I'll be the first to admit that I have no clue how to live zero-waste. I believe in protecting our planet, sure, and I always bring my own bags to the grocery store, but living totally sans waste? I'm going to need some help with this one. So naturally I turned to the pros for guidance.
Enter: Sara Weinreb, an expert in sustainability, a facilitator for businesses that focus on environmental change, host of her very own podcast, and one of our favorite follows on Instagram. Weinreb shared some of her tips for creating a zero-waste tool kit and learning how to reduce our impact on the environment.
Besides sharing some pretty shocking facts and stats, she made me realize that living a zero-waste lifestyle wasn't as daunting as I originally believed it to be. Keep scrolling for her best tips on living more sustainably.
Stop and Think
Sara's most important tip? "Before you buy something or use something in your home that will need to be disposed of, stop and ask yourself if it's the best, most green option. For example, if you're hungry and stopping at the bodega to get a snack and grab a protein shake, stop and think—maybe you can get an apple or banana instead. If you're about to use a paper towel to clean up a spill, can you use a sponge? Each time you take a step back, you're giving yourself an opportunity to use less waste."
Create a Zero-Waste Tool Kit
Sara recommends staying prepared with a "zero-waste tool kit" so you can always choose the more sustainable option. "My tool kit includes a reusable coffee cup, a metal straw, a set of bamboo cutlery, a water bottle, a Stasher bag, and a reusable tote (when I have room!). Always having these items on hand ensures I don't need to use a plastic fork at an event or with my Sweetgreen for lunch, don't need to waste a cup at the coffee shop, and more. By being prepared, you can drastically cut down your usage of single-use plastics (and doesn't it just feel better to drink your coffee out of a real cup?)."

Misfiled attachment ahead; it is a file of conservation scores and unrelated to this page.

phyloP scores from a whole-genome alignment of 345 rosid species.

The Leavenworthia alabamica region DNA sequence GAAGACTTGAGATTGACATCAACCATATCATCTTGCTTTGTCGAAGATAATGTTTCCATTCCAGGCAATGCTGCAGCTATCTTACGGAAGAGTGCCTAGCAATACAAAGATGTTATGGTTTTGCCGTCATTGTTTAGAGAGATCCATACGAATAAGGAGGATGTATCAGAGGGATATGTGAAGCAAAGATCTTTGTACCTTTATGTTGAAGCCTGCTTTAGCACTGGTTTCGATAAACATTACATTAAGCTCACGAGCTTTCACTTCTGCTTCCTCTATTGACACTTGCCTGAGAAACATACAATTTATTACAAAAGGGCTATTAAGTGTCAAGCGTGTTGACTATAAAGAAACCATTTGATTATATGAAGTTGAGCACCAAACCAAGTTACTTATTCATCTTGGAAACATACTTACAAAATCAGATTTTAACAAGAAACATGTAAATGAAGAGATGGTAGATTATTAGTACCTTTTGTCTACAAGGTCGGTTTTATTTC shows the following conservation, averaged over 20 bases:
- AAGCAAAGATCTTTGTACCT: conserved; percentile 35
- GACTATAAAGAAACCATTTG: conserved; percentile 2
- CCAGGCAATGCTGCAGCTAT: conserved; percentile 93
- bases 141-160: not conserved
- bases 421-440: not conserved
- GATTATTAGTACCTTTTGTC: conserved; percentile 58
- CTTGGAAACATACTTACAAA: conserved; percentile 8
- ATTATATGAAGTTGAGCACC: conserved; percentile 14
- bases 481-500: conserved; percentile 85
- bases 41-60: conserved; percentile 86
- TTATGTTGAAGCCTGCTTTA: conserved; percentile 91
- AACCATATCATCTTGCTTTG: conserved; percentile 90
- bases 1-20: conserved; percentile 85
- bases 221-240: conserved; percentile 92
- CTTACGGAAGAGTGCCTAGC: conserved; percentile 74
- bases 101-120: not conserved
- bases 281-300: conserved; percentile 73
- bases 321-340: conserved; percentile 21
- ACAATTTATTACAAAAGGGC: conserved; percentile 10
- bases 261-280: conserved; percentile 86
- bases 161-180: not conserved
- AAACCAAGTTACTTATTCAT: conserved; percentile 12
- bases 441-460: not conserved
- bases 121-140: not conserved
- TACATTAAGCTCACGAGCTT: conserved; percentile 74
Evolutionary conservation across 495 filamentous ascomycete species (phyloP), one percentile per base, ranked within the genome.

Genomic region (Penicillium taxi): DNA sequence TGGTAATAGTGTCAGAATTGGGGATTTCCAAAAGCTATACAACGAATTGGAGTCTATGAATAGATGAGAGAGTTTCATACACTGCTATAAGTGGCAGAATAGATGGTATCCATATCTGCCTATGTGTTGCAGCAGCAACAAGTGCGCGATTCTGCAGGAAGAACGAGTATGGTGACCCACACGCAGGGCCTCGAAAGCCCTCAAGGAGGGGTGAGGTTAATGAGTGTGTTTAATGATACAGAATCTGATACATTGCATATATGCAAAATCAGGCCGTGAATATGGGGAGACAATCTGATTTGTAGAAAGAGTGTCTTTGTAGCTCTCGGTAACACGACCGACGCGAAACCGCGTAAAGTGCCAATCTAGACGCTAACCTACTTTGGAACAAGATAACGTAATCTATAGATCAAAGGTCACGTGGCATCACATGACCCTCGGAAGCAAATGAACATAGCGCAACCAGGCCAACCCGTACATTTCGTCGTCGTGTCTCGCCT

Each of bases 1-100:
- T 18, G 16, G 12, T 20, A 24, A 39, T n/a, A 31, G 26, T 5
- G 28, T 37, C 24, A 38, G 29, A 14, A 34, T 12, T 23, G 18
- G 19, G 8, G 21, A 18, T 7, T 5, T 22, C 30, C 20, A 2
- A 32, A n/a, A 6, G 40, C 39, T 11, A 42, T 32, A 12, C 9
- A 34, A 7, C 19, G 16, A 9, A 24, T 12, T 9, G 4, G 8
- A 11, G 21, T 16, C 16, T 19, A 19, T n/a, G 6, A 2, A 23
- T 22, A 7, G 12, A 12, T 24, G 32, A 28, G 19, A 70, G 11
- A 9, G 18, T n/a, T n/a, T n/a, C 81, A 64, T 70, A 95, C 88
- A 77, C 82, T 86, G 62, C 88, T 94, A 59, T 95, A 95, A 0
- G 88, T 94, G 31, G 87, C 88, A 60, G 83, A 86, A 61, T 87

Let's bring it back to grade school for a second and talk about the four R's (refuse, reduce, reuse, recycle). I don't know about you guys, but it seems that at some point between eighth-grade graduation and entering the "real world," I completely forgot about the "refuse" step and went straight toward reusing and recycling.
Sara seems to agree: "There's so much emphasis on recycling and compostable plastics, but the best item is the one you don't need to dispose of! Recycling is kind of a hot mess at the moment, and only a small fraction (under 10%) of the plastic we produce is actually getting recycled—plus much of it's contaminated because of people not cleaning what they're recycling.
"Compostable plastics seem cool, but they're almost impossible to compost since they need commercial processing. For this reason, try to bring your own container (to a coffee shop, to shop in the bulk bin, etc.) or make something yourself. You can also avoid packaging by putting produce directly into your shopping cart. Refuse is always the first step!"
Audit your trash
Sara's next tip for zero-waste living is simpler (and less gross) than it seems. "Don't worry—you don't need to actually dig through it!" she says. "But keep an eye on what you're throwing out and evaluate if there's a way to reduce your waste. Are there reusable options? Can you make something yourself instead of buying it in plastic? Keep an eye on your trash and recycling for a couple of weeks and you'll have a lot of answers."
You won't be perfect
"Sustainable living isn't necessarily easy, and our systems are not set up to support it," Sara assures us. "We can all only do our best and talk about it with others. I love hearing peoples' 'failures' because that means they're recognizing areas in their lives where they can reduce their waste. Most people don't even notice that! Awareness is a great first step, so trying your best and explaining your new habits to others can go a long way."
Have more questions on living zero-waste? Let's chat about it in our secret Facebook group.
Next Up: The Sustainability Shopping List, aka 8 Ways to Be a More Eco-Conscious Consumer